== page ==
** Assistant Attorney General, Criminal Appeals Section, Office of the Attorney General, Commonwealth of Virginia. J.D., 2012, William & Mary School of Law; B.A., 2007, College of William & Mary.
*** Assistant Attorney General, Criminal Appeals Section, Office of the Attorney General, Commonwealth of Virginia. J.D., 2017, Washington & Lee University School of Law; B.A., 2014, Transylvania University. 

 

Civil Practice and Procedure

Civil Practice and Procedure

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Introduction

This Article analyzes the past year of Supreme Court of Virginia opinions, revisions to the Virginia Code, and Rules of the Supreme Court of Virginia impacting civil procedure here in the Commonwealth. On top of those changes, dealing with the pandemic certainly was a trying time for practitioners, the judiciary, and all those involved in the administration of justice and the law. The author appreciates the sacrifices made by all those individuals and sympathizes with all who lost a loved one in this time.

The Article first addresses opinions of the Supreme Court of Virginia, then new legislation enacted during the 2020 General Assembly Session, and finally the approved revisions to the Rules of the Supreme Court of Virginia.

Christopher S. Dadak*

*Associate, Guynn, Waddell, Carroll, & Lockaby, P.C., Salem, Virginia. J.D., 2012, University of Richmond School of Law; B.A., 2008, Washington and Lee University.

 

Foreword

Foreword

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Foreword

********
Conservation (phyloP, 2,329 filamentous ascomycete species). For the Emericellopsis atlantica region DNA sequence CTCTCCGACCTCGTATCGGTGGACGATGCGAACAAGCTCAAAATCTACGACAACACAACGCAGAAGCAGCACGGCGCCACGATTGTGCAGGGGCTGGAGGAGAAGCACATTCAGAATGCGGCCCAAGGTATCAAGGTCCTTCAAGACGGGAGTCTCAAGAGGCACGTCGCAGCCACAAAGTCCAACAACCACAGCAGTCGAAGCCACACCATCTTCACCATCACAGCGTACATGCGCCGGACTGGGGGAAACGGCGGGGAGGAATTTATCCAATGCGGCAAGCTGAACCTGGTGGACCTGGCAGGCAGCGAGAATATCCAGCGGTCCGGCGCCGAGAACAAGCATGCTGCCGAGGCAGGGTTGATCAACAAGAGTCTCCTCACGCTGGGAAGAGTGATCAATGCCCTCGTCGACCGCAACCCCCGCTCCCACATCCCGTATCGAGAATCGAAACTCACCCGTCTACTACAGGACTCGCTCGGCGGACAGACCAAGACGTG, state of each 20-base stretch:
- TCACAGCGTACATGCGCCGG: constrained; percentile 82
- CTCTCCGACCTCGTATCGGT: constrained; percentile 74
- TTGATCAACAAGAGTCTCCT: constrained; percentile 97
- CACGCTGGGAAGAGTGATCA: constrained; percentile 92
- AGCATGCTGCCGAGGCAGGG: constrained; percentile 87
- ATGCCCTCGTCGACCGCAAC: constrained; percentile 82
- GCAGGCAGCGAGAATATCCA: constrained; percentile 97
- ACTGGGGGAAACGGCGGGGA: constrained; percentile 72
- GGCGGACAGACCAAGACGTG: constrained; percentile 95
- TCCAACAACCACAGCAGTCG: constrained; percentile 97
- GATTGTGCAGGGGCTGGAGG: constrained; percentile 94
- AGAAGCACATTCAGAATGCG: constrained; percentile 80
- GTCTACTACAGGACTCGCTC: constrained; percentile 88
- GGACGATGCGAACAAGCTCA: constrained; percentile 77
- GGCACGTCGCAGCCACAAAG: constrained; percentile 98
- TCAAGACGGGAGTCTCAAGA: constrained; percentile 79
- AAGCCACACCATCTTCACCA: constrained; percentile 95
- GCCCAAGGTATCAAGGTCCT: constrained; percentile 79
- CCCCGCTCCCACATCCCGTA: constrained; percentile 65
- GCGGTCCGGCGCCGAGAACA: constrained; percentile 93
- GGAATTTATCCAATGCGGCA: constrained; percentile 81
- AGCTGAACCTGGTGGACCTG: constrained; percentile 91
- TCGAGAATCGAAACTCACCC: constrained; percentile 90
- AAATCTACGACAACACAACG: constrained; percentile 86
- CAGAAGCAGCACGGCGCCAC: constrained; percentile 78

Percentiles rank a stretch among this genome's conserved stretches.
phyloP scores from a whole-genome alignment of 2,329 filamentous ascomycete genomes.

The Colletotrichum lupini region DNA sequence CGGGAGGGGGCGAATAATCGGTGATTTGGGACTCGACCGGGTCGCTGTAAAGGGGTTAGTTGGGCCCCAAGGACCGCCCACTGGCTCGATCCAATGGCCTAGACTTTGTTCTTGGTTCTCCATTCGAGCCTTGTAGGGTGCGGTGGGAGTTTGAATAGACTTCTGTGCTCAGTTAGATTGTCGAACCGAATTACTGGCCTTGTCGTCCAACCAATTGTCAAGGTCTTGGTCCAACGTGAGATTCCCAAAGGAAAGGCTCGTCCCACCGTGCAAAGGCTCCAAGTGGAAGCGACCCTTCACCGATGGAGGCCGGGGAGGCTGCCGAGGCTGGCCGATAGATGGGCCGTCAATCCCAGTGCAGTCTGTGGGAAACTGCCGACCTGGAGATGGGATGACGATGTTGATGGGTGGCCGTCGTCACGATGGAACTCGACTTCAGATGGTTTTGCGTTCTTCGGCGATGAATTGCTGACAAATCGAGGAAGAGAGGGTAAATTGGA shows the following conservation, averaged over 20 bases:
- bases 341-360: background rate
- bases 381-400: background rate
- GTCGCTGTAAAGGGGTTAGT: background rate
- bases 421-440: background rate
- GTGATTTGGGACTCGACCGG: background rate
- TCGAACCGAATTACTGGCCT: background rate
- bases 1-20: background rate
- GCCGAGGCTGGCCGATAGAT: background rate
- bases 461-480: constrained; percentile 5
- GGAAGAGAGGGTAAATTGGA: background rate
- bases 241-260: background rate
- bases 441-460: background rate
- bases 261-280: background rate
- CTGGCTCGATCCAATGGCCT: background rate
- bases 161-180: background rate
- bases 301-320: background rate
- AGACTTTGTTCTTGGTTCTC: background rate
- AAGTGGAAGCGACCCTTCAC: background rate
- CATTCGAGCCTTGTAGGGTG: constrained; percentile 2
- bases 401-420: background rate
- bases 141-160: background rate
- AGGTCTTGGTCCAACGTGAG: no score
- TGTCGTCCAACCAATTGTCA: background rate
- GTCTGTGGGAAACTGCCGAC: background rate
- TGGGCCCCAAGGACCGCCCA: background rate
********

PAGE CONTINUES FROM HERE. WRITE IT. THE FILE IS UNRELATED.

The 2020–2021 legislative session was one of the busiest legislative sessions on crime and punishment in recent memory. Much was accomplished. Much still needs to be tackled. Several significant criminal justice reform measures were passed:

● Abolishing the death penalty in Virginia;
● Authorizing judges to sentence a defendant after a jury trial, changing 224 years of precedent;
● Ending the presumption against bail;
● Authorizing parole eligibility and review for juvenile offenders;
● Preventing an individual from being arrested/prosecuted for purchasing/possessing a controlled substance after reporting an overdose to emergency services; 

● Prohibiting law enforcement/jail officers from strip searching minors;

● Enacting a police reform omnibus bill banning the use of chokeholds by law enforcement, requiring law enforcement to undergo training in de-escalation techniques, creating a duty to intervene if law enforcement officers witness misconduct by other officers, and banning no-knock-warrants;
● Expanding the authority of Civilian Review Boards in Virginia to investigate incidents of police misconduct, and giving the authority to issue subpoenas;

● Legalizing simple possession of marijuana;
● Creating degrees of robbery;
●Prohibiting vehicle searches based on the odor of marijuana;

● Requiring judges in criminal proceedings to take mental/emotional conditions into consideration;

● Allowing for automatic expungement of certain misdemeanors from criminal records and for individuals to petition circuit courts to have certain misdemeanor/felony convictions to be expunged;

● Allowing individuals to obtain a restricted driver’s license without paying court fines;

● Creating a Public Defender Office in Chesterfield County.

Joseph Giarratano*

*Mr. Giarratano spent thirteen years on Death Row in Virginia, where he served as a client advisor for the Virginia Coalition on Jails and Prisons and as a member of the advisory board of the Center for Teaching Peace, Washington, D.C. His fight to avoid electrocution attracted the support of advocates as diverse as columnist James J. Kilpatrick and Amnesty International, many of whom argued that there is serious doubt as to Mr. Giarratano’s guilt. Mr. Giarratano has also attracted significant attention due to the innovative legal scholarship he has brought to his involvement in right-to-counsel and other death penalty related litigation, and to the articles he has published on Death Row issues.